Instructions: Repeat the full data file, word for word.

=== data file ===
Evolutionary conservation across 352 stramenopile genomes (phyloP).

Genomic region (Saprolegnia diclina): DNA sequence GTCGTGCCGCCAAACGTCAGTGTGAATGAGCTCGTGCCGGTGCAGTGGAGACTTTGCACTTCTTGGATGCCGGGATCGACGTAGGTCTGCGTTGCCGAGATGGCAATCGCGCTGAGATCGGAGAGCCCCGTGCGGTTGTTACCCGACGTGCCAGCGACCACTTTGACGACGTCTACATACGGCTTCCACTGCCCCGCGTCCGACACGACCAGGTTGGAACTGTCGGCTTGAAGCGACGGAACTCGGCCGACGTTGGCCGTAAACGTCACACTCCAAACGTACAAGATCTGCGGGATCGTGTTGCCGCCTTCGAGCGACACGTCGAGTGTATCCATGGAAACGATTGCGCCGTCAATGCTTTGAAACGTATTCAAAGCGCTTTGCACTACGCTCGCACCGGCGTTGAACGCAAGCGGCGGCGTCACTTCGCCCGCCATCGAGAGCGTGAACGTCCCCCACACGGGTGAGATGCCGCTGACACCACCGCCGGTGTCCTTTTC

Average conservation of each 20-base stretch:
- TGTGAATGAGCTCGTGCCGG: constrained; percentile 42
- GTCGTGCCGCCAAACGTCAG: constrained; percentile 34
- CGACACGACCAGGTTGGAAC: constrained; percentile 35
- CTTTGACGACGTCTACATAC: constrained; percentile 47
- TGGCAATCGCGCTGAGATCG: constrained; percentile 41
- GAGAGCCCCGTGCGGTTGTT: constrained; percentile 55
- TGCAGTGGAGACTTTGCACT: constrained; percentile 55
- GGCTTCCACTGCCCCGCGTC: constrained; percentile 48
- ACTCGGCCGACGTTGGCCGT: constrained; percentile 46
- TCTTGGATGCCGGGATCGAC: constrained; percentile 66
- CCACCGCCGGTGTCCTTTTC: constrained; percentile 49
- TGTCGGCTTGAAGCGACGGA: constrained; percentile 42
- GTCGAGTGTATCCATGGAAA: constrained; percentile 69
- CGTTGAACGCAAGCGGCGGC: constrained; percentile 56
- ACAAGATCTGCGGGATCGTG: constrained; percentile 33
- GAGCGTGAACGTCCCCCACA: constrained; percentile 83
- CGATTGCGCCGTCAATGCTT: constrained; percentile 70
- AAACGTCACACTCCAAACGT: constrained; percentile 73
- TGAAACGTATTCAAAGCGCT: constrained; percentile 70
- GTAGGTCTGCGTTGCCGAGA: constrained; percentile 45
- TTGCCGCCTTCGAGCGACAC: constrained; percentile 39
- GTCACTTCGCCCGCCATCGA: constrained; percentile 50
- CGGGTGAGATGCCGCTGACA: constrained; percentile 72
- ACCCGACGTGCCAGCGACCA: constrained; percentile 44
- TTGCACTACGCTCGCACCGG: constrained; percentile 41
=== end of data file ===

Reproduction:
Evolutionary conservation across 352 stramenopile genomes (phyloP).

Genomic region (Saprolegnia diclina): DNA sequence GTCGTGCCGCCAAACGTCAGTGTGAATGAGCTCGTGCCGGTGCAGTGGAGACTTTGCACTTCTTGGATGCCGGGATCGACGTAGGTCTGCGTTGCCGAGATGGCAATCGCGCTGAGATCGGAGAGCCCCGTGCGGTTGTTACCCGACGTGCCAGCGACCACTTTGACGACGTCTACATACGGCTTCCACTGCCCCGCGTCCGACACGACCAGGTTGGAACTGTCGGCTTGAAGCGACGGAACTCGGCCGACGTTGGCCGTAAACGTCACACTCCAAACGTACAAGATCTGCGGGATCGTGTTGCCGCCTTCGAGCGACACGTCGAGTGTATCCATGGAAACGATTGCGCCGTCAATGCTTTGAAACGTATTCAAAGCGCTTTGCACTACGCTCGCACCGGCGTTGAACGCAAGCGGCGGCGTCACTTCGCCCGCCATCGAGAGCGTGAACGTCCCCCACACGGGTGAGATGCCGCTGACACCACCGCCGGTGTCCTTTTC

Average conservation of each 20-base stretch:
- TGTGAATGAGCTCGTGCCGG: constrained; percentile 42
- GTCGTGCCGCCAAACGTCAG: constrained; percentile 34
- CGACACGACCAGGTTGGAAC: constrained; percentile 35
- CTTTGACGACGTCTACATAC: constrained; percentile 47
- TGGCAATCGCGCTGAGATCG: constrained; percentile 41
- GAGAGCCCCGTGCGGTTGTT: constrained; percentile 55
- TGCAGTGGAGACTTTGCACT: constrained; percentile 55
- GGCTTCCACTGCCCCGCGTC: constrained; percentile 48
- ACTCGGCCGACGTTGGCCGT: constrained; percentile 46
- TCTTGGATGCCGGGATCGAC: constrained; percentile 66
- CCACCGCCGGTGTCCTTTTC: constrained; percentile 49
- TGTCGGCTTGAAGCGACGGA: constrained; percentile 42
- GTCGAGTGTATCCATGGAAA: constrained; percentile 69
- CGTTGAACGCAAGCGGCGGC: constrained; percentile 56
- ACAAGATCTGCGGGATCGTG: constrained; percentile 33
- GAGCGTGAACGTCCCCCACA: constrained; percentile 83
- CGATTGCGCCGTCAATGCTT: constrained; percentile 70
- AAACGTCACACTCCAAACGT: constrained; percentile 73
- TGAAACGTATTCAAAGCGCT: constrained; percentile 70
- GTAGGTCTGCGTTGCCGAGA: constrained; percentile 45
- TTGCCGCCTTCGAGCGACAC: constrained; percentile 39
- GTCACTTCGCCCGCCATCGA: constrained; percentile 50
- CGGGTGAGATGCCGCTGACA: constrained; percentile 72
- ACCCGACGTGCCAGCGACCA: constrained; percentile 44
- TTGCACTACGCTCGCACCGG: constrained; percentile 41